Greenville high-schoolers will have iPads this fall

By Mike Lange
Staff Writer

    GREENVILLE — Although Hewlett-Packard was announced as the preferred contractor for the Maine Learning Technology Institute (MLTI) earlier this year, Greenville junior high and high school students will use Apple iPads when school reopens this fall.

    Superintendent Beth Lorigan told the Greenville School Committee at Monday night’s meeting that the cost of 89 tablet computers for students and MacBook Air and Mini iPads for their teachers was far less than switching to the HP units. “The state will pick up the cost of the 7th and 8th grade units,” Lorigan said. “The bid for us came in at $18,471.” The Greenville schools’ student technology budget is $20,000 this year.
    The technology package includes “every accessible feature you’d want on the iPad,” Lorigan added, and the deal will allow the old MacBooks being used in the junior high and high school to be passed down to the lower grades.
    While the committee supported the proposal, member Leslie Bilodeau said that the school should review its policy on student responsibility for the units. “I would like to see a policy that basically states ‘You break it; you buy it,’” Bilodeau said.
    For the past several years the school has picked up the tab for the students’ laptop insurance premium of $40 per year. But Board Chairman John Cobb said that the policy should be revisited this year, conceding that “even $40 a year might be difficult for some families.”
    Cobb also said that while he supports making students more responsible for their iPads, someone has to be “judge and jury to figure out what kid gets theirs fixed through insurance … as opposed to someone who was just negligent.”
    The committee agreed to work with Lorigan, Principal Kelly MacFadyen and Technology Coordinator Kathy Bishop on a revised laptop usage policy before school reconvenes this fall.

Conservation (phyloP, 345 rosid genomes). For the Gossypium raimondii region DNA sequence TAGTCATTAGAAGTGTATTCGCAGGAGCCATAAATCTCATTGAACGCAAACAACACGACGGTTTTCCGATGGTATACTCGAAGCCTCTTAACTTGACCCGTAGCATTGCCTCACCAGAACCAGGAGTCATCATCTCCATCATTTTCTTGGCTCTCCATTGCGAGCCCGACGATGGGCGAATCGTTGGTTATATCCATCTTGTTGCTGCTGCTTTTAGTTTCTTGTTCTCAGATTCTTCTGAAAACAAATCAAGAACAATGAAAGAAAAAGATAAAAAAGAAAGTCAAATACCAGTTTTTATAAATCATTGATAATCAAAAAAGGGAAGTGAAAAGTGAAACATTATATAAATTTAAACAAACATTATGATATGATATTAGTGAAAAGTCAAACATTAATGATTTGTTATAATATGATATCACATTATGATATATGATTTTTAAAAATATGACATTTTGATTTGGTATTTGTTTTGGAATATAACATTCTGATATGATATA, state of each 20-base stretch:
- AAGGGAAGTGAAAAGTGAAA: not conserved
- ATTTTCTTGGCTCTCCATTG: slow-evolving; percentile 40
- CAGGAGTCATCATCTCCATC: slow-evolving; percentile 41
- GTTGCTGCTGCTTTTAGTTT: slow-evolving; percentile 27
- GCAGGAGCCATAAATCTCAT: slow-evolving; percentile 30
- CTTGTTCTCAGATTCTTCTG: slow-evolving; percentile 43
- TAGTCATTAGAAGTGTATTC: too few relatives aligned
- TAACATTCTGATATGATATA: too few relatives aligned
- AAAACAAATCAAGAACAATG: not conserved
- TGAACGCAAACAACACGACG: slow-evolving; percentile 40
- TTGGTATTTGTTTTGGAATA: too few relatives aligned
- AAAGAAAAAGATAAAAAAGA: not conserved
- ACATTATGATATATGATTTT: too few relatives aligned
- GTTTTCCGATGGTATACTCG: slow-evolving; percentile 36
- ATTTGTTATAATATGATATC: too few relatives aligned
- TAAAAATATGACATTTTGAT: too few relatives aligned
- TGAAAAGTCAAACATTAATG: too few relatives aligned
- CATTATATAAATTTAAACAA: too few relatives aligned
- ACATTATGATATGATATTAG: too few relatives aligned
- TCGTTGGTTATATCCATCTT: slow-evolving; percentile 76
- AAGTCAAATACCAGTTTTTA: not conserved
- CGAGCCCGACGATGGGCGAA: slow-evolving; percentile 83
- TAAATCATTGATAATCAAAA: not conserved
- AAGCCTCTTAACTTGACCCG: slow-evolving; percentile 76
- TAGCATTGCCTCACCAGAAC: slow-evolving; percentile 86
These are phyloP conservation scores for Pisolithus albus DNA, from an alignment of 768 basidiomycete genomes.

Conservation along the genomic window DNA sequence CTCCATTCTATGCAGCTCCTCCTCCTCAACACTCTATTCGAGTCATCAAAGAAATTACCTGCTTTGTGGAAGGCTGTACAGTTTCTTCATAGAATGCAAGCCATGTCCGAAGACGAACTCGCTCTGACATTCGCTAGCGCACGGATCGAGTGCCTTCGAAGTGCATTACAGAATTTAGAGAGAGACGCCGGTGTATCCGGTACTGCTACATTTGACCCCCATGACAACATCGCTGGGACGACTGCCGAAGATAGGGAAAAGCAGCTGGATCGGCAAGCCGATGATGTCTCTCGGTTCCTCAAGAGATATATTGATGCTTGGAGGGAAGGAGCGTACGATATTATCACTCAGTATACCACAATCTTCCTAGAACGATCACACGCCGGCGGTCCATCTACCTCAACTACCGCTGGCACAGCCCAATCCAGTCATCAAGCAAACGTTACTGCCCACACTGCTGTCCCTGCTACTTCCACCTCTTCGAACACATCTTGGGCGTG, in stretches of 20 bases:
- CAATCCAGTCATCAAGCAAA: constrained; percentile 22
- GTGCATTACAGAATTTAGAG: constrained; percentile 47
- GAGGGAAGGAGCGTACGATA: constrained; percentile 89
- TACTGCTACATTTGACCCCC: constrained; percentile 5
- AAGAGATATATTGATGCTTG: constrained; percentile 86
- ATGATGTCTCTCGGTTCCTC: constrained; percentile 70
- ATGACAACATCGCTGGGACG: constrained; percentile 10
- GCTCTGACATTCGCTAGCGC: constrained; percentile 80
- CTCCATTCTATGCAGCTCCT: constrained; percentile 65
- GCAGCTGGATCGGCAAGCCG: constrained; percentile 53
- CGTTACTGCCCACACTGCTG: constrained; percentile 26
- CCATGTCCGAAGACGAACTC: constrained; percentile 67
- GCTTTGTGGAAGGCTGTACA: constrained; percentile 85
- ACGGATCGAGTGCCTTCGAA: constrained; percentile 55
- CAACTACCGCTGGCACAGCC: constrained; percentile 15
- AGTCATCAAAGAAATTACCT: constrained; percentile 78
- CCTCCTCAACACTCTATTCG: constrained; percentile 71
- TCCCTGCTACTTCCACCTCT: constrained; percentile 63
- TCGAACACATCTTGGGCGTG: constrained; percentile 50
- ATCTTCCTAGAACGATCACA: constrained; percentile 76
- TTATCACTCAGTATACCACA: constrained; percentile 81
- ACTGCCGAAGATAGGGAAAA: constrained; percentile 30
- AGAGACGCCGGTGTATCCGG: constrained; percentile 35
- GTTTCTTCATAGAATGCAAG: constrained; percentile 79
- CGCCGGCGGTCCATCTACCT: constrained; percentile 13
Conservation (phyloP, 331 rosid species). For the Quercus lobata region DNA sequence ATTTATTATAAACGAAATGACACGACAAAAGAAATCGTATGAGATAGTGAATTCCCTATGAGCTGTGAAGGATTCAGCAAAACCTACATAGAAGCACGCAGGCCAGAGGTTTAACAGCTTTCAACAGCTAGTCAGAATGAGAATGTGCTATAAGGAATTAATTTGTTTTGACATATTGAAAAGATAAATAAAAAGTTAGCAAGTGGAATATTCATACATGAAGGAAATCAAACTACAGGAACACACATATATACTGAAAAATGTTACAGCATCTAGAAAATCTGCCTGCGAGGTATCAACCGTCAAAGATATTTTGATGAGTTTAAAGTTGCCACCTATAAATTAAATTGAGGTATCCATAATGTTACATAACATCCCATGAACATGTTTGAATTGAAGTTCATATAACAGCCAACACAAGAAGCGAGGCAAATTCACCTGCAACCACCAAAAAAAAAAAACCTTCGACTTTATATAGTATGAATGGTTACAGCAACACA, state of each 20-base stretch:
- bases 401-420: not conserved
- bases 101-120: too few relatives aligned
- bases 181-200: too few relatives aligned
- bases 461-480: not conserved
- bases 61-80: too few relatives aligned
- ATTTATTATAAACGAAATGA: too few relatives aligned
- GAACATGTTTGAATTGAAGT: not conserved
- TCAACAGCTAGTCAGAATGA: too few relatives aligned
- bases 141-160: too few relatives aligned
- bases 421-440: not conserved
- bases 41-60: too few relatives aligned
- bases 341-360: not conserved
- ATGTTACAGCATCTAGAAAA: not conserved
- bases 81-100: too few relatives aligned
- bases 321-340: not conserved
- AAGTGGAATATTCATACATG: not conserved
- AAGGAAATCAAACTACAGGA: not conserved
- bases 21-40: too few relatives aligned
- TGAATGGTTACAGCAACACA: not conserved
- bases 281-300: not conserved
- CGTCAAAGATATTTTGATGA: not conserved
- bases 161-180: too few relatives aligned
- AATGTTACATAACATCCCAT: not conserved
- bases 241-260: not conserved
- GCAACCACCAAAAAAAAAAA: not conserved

Lorigan also reported that a recent Maine Department of Labor Safety Works evaluation revealed some major deficiencies in the school, and some may be costly to fix. Safety Works is a free service; and even when problems are uncovered, no citations or fines are issued.
    Some machinery in the woodworking shop should be discarded because they don’t have automatic shutoffs to comply with current safety regulations, Lorigan said.
    While it was originally thought that handrails didn’t have to be installed on both sides of stairwells, the width of the stairs is “just over the limit” according to current guidelines, Lorigan said. Committee Vice-Chair Mike Theriault said that the revelation was a surprise him. “We’ve been fine for the past 75 years,” Theriault said.
    Among other recommendations were upgrades to the schools’ security system and repairs to the Oakes Auditorium floor. Cobb noted that a lot of funds have been raised in the community over the years to maintain and upgrade the auditorium, so it should be a “high priority item.”
    Cobb also announced that he was stepping down as chairman due to his personal and work commitments, but said that he thoroughly enjoyed his tenure. “Handing out the diplomas at graduation and reading the list of top students was the highlight of my term,” Cobb said.
    After Theriault declined to accept the chairmanship, also due to his work schedule, the board elected Ann Murray as chair and Bilodeau as vice chairman.
    The next regularly-scheduled Greenville School Committee meeting will be held on July 29.

Get the Rest of the Story

Thank you for reading your4 free articles this month. To continue reading, and support local, rural journalism, please subscribe.